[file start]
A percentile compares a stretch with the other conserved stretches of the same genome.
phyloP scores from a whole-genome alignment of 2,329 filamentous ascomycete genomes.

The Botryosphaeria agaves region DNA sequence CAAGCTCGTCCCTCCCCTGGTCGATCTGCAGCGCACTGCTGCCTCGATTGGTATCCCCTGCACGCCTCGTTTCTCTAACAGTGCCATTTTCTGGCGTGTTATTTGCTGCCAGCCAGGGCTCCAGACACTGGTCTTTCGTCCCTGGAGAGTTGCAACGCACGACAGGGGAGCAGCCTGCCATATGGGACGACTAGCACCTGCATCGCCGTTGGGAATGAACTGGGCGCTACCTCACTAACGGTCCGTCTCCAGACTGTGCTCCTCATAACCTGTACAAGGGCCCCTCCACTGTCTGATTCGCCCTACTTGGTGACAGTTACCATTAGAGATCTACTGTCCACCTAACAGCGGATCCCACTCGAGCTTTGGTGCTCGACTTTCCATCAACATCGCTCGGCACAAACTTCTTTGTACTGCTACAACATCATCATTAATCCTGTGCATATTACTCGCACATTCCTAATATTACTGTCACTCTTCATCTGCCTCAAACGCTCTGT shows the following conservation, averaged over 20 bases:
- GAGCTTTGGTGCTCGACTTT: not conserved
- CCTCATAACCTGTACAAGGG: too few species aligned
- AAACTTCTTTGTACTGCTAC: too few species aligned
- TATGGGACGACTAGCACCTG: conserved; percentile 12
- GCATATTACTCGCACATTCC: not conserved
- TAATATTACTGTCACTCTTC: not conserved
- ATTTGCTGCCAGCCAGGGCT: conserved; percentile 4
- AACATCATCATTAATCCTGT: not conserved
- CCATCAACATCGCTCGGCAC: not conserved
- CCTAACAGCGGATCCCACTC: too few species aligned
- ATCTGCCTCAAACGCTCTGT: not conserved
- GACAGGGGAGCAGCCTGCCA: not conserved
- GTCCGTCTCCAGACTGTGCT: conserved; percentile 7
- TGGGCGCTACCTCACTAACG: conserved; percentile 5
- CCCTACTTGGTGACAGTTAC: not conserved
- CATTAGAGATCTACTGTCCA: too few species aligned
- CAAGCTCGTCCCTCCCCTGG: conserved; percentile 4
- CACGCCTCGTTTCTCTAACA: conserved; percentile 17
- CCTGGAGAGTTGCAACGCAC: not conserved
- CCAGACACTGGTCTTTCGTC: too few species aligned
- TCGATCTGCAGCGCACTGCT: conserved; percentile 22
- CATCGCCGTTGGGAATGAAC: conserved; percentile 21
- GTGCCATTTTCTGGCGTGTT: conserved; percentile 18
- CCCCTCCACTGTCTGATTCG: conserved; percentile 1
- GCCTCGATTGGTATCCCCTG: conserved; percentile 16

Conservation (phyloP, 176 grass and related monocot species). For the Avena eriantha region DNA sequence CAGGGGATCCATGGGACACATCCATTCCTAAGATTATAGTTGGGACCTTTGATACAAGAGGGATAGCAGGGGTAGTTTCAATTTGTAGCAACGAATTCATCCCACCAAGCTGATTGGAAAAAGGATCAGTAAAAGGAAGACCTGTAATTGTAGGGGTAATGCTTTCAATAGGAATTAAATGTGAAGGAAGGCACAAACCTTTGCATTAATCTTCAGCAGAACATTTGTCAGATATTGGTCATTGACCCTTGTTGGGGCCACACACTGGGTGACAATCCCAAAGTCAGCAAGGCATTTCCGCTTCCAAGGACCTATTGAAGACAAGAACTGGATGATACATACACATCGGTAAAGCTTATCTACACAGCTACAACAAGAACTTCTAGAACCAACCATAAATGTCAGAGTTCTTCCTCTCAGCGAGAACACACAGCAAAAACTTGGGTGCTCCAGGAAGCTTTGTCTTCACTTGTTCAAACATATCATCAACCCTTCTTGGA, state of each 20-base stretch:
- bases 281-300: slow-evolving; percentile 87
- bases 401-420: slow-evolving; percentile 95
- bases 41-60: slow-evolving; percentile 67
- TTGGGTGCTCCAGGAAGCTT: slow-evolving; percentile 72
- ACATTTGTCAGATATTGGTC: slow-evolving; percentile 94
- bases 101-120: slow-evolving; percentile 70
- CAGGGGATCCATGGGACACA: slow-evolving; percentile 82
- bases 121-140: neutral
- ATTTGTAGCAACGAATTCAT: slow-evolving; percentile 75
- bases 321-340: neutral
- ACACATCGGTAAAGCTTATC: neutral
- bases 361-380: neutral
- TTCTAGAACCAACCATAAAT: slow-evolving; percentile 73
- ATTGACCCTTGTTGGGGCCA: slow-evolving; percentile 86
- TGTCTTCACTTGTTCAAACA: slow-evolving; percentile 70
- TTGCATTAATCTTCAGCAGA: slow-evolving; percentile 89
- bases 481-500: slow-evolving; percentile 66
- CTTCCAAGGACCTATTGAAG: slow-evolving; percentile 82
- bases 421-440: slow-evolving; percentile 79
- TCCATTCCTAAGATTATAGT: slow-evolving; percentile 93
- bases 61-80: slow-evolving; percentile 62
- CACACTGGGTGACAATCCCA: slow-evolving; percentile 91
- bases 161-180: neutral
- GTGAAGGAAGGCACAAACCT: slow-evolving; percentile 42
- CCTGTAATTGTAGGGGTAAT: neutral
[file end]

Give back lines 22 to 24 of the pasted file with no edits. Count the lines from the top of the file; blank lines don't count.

- CCTGGAGAGTTGCAACGCAC: not conserved
- CCAGACACTGGTCTTTCGTC: too few species aligned
- TCGATCTGCAGCGCACTGCT: conserved; percentile 22